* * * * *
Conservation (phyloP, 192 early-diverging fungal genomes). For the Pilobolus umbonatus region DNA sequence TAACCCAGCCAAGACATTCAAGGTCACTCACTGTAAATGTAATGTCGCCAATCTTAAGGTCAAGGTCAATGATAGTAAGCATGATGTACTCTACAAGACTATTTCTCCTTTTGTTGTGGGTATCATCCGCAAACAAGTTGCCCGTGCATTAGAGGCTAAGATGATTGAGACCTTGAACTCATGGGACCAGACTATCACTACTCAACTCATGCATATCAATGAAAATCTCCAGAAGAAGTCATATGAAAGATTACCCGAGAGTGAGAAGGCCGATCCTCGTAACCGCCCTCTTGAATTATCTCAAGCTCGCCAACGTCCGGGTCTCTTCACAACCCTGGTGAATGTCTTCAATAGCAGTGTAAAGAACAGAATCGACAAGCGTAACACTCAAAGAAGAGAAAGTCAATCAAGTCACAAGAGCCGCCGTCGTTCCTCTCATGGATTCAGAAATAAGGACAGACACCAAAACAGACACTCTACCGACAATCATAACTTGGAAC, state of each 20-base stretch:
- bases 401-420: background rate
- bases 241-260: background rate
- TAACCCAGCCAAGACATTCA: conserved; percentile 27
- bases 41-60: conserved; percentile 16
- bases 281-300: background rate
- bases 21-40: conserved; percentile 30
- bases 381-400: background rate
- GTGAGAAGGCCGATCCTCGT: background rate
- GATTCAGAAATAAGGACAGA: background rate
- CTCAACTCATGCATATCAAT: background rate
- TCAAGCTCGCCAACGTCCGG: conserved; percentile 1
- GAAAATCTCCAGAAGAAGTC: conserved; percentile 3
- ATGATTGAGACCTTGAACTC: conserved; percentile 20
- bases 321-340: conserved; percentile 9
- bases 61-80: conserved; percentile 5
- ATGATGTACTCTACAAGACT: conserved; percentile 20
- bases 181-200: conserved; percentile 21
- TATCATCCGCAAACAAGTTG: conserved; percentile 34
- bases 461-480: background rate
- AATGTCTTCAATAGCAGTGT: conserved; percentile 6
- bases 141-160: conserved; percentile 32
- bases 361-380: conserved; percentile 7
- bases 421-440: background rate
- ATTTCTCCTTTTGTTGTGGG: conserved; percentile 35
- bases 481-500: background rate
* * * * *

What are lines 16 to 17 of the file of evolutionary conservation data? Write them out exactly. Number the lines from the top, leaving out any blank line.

- bases 61-80: conserved; percentile 5
- ATGATGTACTCTACAAGACT: conserved; percentile 20